Ultra-High-Pressure Reverse Osmosis for Landfill Leachate
- Reverse osmosis (RO) is the best available technology to treat landfill leachate for surface discharge. Possible trace volatile organic compounds (VOCs) and ammonia emerging in the RO permeate can be removed with a polishing step to meet the highest discharge standards.
- Membrane fouling and RO leachate brine volume management need to be considered up front, and will influence treatment costs.
- A robust and fouling resistant ceramic ultrafiltration module can pretreat the foulants in landfill leachate to make existing spiral wound RO more reliable.
- RO leachate brine volume can be minimized through a membrane brine concentrator: ultra-high-pressure reverse osmosis in conjunction with advanced scaling-removal chemical softening. It can concentrate leachate total dissolved solids (TDS) up to 140,000 mg/L – around 10X volume reduction for the raw leachate depending on its water chemistry.
Current State of Reverse Osmosis for Landfill Leachate
Landfill leachate is a foul-smelling wastewater generated when water trickles down through buried solid wastes. Landfill leachate contains a wide range of pollutants, such as ammonia, heavy metals, organic matter, personal care and pharmaceutical chemicals, pesticides, per- and polyfluorinated substances (PFAS), total dissolved solids (TDS), and many more. In many jurisdictions, landfill leachate is prohibited from discharge into a public sewer without treatment. However, landfill leachate can be treated to meet regulation guidelines for safe discharge into an aquatic environment.
Existing landfill leachate treatment generally integrates the following options:
- physical-chemical (phys/chem) treatment using adsorption, air-stripping, flotation, coagulation/flocculation, chemical precipitation, membrane separation (ultrafiltration, nanofiltration, and reverse osmosis), and advanced oxidation;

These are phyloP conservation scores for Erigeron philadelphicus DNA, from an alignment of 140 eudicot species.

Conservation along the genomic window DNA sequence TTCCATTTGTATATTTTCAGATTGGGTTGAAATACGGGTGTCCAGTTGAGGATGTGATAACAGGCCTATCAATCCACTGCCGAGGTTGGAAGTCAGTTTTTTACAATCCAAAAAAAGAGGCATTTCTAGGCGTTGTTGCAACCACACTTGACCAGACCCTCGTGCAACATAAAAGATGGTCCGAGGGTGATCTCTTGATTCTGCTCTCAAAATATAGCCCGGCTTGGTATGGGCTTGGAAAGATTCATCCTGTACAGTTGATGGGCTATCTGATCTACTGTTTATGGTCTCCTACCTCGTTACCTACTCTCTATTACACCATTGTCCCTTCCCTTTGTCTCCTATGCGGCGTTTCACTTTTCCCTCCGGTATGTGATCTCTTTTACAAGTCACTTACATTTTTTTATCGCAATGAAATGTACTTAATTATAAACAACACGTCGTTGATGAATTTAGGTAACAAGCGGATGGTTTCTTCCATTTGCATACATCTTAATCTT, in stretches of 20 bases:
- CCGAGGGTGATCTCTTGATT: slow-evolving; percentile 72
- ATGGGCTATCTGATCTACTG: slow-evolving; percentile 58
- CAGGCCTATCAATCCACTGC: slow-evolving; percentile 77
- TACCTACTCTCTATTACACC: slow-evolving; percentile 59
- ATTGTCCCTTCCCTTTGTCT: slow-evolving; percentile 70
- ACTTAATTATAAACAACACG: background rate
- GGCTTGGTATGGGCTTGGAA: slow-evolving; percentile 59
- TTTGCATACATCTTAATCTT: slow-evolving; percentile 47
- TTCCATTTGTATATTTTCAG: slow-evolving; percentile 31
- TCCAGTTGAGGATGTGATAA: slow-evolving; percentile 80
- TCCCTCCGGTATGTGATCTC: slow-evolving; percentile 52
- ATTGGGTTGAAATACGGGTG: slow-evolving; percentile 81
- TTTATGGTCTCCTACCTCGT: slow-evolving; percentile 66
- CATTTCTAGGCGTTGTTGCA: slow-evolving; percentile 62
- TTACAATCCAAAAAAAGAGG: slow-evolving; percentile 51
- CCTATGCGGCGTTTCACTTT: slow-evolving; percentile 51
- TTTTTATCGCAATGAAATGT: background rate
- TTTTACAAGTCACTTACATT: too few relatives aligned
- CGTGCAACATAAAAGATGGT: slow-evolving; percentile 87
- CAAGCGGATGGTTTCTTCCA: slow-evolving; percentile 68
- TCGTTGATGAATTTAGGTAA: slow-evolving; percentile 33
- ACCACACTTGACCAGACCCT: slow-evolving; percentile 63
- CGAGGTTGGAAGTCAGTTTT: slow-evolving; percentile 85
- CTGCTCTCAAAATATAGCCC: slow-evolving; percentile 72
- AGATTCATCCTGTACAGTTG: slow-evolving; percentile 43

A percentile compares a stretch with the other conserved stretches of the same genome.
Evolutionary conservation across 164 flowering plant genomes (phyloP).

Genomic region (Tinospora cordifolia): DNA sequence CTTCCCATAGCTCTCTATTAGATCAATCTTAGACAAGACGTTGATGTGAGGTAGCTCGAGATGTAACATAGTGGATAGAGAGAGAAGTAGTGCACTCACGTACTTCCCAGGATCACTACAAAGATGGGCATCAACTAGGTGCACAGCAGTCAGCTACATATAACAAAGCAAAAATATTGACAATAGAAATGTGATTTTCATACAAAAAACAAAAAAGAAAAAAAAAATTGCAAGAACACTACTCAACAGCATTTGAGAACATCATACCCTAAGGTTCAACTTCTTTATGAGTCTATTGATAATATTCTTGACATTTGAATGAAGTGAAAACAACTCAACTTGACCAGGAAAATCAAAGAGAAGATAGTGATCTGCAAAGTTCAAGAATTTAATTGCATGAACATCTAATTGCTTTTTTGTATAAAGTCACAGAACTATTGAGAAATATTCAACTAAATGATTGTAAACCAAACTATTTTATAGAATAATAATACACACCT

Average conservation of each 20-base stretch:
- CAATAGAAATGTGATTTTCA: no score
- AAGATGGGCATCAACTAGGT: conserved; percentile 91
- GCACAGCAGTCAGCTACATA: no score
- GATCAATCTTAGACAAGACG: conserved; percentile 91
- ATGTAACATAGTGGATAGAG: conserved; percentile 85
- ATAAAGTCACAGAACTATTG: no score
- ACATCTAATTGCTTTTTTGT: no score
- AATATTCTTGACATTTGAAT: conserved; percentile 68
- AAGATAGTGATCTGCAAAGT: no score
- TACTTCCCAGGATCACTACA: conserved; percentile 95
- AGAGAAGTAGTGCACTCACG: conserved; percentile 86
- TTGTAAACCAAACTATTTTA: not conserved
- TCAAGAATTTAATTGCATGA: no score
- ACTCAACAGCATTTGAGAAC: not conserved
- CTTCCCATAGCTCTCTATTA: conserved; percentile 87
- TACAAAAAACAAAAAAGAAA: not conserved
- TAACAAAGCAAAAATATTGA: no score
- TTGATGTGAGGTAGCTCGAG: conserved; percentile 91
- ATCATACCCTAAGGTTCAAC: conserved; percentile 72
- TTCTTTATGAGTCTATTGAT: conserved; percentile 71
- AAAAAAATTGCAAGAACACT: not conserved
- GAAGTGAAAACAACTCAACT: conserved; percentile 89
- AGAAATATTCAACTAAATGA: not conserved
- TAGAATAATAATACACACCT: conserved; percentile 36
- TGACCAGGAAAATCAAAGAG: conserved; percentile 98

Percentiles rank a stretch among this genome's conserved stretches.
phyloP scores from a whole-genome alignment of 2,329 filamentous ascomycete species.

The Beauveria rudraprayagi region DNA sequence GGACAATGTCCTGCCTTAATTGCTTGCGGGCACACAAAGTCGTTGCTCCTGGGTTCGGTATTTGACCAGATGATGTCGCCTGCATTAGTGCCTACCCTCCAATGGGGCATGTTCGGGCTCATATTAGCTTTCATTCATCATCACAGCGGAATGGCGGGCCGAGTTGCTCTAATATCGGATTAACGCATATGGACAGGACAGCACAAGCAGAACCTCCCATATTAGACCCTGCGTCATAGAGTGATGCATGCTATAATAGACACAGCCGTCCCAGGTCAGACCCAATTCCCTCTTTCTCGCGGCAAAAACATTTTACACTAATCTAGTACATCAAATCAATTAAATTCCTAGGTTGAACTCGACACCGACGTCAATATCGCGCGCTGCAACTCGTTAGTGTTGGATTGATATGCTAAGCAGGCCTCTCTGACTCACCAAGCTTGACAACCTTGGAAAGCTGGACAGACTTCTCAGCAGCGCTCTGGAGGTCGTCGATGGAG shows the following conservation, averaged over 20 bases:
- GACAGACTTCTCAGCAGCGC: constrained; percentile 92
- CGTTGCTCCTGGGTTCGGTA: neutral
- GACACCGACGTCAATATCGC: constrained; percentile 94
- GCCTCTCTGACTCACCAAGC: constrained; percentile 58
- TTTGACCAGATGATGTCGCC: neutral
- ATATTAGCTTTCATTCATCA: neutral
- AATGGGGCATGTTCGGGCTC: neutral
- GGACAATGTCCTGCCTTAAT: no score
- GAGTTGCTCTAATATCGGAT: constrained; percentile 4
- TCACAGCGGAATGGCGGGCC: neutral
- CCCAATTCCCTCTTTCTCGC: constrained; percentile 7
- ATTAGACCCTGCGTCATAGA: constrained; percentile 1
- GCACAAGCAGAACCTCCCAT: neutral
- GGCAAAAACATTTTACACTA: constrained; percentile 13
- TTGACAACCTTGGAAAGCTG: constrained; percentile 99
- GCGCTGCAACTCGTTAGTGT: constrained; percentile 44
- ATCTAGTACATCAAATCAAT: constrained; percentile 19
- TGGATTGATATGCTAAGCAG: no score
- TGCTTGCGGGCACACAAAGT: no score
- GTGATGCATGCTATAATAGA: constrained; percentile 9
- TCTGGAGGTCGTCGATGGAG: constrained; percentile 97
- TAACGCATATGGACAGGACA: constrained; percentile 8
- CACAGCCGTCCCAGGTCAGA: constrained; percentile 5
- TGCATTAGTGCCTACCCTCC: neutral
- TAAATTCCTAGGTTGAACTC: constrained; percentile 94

- biological treatment method using anaerobic, aerobic and anammox treatments; and
- evaporation using mechanical vapor recompression and submerged combustion evaporation.
When landfill leachate must be treated to meet surface water discharge quality, reverse osmosis (RO) is the best available technology. RO offers an absolute separation barrier for all pollutants, more compact footprint and greater automation over other options. A final polishing step after RO can remove any trace volatile organic compounds (VOCs) and ammonia that may slip through the RO membrane into the permeate.
RO however also has two disadvantages for landfill leachate: membrane fouling and high disposal cost for a large volume of RO leachate brine. RO with unique modules such as disc-tube RO (DTRO) has claimed to address the membrane fouling issue to a certain degree. DTRO equips larger feed channels than existing spiral wound RO. During operation, landfill leachate is recirculated in DTRO module under high turbulence and crossflow to clean membrane surface. However, active membrane area of DTRO is much smaller than that of a spiral wound RO. DTRO requires a big footprint and high energy consumption with excessive brine recirculation. Operators also allege that DTRO require frequent cleaning maintenance and internal rebuilds. DTRO has not addressed the RO brine issue. The RO brine is usually about 20 – 40% by volume of the original leachate depending on the leachate chemistry. RO leachate brine is oftentimes disposed by evaporation, incineration, advanced oxidation, and/or solidification/stabilization, which are energy intensive and with high cost.
Recent technology and process breakthroughs in desalination can help address both RO disadvantages while treating landfill leachate. There are several emerging commercial versions of ceramic membrane modules (for example, XtremeUF) that enable foulant removal pretreatment and the use of commoditized spiral wound RO for wastewaters with heavy foulants (for example, produced water from oil/gas production). Ceramic membranes are long-lasting, fouling-tolerant, and easy to clean. After many competitive suppliers entered the ceramic membrane market, membrane costs lowered tremendously over the years. As for RO brine volume reduction, a membrane concentrator, which uses a process of ultra-high-pressure RO (for example, XtremeRO) in conjunction with scaling-removal chemical softening (for example, BrineRefine), can now further concentrate RO brine up to a TDS of 140,000 mg/L, around double the upper TDS limit of existing spiral wound RO.